Tuesday, February 27, 2018
On the surface, there are few surprises in this year’s County Budget. The $1.27 billion budget is a 1.7 percent increase over last year’s budget without much by way of flashy new big items and no tax rate increase. But behind the scenes, city facilities will be suffering the brunt of cuts brought about by a revival of the commercial office vacancy spectre that’s haunted Arlington’s economic development.
The countywide office vacancy rate rose from 17.6 to 19.4, a reversal of the slow downward trend for office vacancy in Arlington over the past several years. County Manager Mark Schwartz says at least some of this is attributable to this year taking the hit of the Patent and Trademark Office’s relocation to Alexandria.
Still, despite the dire economic news, Schwartz did not recommend a tax rate increase. The County Board voted at its Feb. 24 to maintain the existing tax rate to avoid furthering the gap between Arlington’s reliance on its residential tax base over its commercial one. At the current tax rate, the average property tax bill will increase by $297.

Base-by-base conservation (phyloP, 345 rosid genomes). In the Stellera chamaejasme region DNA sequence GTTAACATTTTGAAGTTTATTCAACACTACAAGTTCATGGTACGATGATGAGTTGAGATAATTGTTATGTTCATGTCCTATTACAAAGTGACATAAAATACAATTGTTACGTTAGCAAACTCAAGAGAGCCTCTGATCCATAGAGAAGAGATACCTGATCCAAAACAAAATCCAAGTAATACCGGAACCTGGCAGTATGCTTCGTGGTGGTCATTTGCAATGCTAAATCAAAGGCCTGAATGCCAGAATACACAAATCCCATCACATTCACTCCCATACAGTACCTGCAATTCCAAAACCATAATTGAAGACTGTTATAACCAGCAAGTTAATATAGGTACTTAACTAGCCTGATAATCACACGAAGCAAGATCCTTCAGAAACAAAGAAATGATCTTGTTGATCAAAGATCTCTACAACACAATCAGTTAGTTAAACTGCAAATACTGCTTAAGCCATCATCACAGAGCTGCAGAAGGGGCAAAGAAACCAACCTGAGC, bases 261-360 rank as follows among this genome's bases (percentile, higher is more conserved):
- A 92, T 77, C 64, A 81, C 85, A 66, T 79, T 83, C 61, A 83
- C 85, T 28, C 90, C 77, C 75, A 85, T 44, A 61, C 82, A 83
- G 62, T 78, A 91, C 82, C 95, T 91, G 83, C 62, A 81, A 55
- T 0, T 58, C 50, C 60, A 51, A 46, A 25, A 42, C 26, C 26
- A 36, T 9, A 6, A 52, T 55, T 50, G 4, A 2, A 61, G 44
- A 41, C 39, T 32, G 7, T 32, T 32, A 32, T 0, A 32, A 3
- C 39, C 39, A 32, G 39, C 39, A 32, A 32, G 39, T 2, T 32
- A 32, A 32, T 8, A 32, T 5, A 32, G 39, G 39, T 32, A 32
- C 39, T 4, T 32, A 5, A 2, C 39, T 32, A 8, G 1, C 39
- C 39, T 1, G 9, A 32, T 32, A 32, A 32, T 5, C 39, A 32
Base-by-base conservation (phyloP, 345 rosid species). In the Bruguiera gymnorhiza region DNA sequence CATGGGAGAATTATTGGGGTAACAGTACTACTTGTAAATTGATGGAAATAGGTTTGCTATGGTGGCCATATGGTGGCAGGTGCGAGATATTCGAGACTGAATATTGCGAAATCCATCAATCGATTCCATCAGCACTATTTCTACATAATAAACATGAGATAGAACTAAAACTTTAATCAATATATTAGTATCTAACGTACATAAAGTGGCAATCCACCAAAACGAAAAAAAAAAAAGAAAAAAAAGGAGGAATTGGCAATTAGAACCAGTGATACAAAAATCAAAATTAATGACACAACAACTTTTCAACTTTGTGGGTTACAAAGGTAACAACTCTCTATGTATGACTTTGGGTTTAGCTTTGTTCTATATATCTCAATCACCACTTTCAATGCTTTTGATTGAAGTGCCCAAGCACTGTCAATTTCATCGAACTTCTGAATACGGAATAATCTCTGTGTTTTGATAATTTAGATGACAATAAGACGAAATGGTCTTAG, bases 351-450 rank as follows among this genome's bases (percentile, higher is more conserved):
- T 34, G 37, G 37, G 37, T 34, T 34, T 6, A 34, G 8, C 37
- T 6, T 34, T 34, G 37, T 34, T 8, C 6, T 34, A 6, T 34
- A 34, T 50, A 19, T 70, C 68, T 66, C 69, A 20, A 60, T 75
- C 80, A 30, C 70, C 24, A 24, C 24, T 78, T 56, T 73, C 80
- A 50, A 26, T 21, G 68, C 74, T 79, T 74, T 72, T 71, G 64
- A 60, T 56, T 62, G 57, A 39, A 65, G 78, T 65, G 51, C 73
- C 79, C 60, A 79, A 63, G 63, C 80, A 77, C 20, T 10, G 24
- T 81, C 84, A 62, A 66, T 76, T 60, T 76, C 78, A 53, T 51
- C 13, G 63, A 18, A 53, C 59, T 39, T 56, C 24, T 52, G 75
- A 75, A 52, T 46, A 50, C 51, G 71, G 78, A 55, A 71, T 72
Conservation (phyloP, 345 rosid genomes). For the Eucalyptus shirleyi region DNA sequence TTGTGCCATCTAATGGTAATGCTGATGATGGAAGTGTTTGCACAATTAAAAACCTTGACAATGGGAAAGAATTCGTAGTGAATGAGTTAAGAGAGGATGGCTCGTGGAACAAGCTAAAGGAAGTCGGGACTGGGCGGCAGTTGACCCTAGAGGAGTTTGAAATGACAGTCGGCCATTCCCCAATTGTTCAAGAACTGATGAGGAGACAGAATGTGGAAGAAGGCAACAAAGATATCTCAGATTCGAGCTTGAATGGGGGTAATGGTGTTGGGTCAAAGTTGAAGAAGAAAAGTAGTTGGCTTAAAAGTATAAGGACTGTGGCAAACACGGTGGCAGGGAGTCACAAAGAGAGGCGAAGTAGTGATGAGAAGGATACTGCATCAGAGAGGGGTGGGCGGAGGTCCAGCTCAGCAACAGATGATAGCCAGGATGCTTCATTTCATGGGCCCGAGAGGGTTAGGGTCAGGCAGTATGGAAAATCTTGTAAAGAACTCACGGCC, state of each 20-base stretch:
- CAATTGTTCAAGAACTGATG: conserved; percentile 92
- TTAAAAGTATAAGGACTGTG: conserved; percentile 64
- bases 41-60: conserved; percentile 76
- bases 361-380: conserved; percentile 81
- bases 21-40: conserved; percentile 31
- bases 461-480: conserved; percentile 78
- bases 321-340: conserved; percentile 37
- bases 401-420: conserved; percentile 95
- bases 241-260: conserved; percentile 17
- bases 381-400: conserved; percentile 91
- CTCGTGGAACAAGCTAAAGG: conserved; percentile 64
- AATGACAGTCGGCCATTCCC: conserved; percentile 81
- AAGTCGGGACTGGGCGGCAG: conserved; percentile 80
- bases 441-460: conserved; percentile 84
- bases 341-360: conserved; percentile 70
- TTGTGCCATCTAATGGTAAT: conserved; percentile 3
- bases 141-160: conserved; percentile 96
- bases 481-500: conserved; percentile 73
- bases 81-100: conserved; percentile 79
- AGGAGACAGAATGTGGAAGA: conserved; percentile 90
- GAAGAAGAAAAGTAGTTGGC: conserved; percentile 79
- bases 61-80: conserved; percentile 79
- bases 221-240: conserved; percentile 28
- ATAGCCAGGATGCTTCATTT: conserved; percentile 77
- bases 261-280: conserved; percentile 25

As part of $8.4 million in budget reductions, 48 positions in Arlington County will be cut. Of these, 19 positions are currently vacant, but 29 positions are occupied and will involve laying off staff. The department to take the largest hits is the Department of Human Services, where 14 positions are being eliminated. Six of these are from employment services, a department Schwartz says has maintained the same size for years but visits have declined 40 percent over recent years.
The largest new item in the budget is a pay raise for Arlington’s fire department and police officers. The fire department will see a four percent increase for new recruits while the police will have a 2.5 percent increase for everyone up to sergeant ranks. For the fire department, the pay increase for all uniformed positions on top of employee pay scale raise means firefighters could be getting a total 7.5 percent raise.
Schwartz says Arlington’s main struggle for recruitment is the lack of affordable housing; firefighters in Arlington generally have to drive to work from places like Loudoun, which are beginning to offer more competitive salaries. For police, Schwartz says the nearby federal law enforcement agencies are a big poacher of local talent.
“We’re under a lot of pressure to pay for firefighters,” said Schwartz. “It's harder to recruit new firefighters and police officers.”
The final budget will be approved by the County Board on April 21.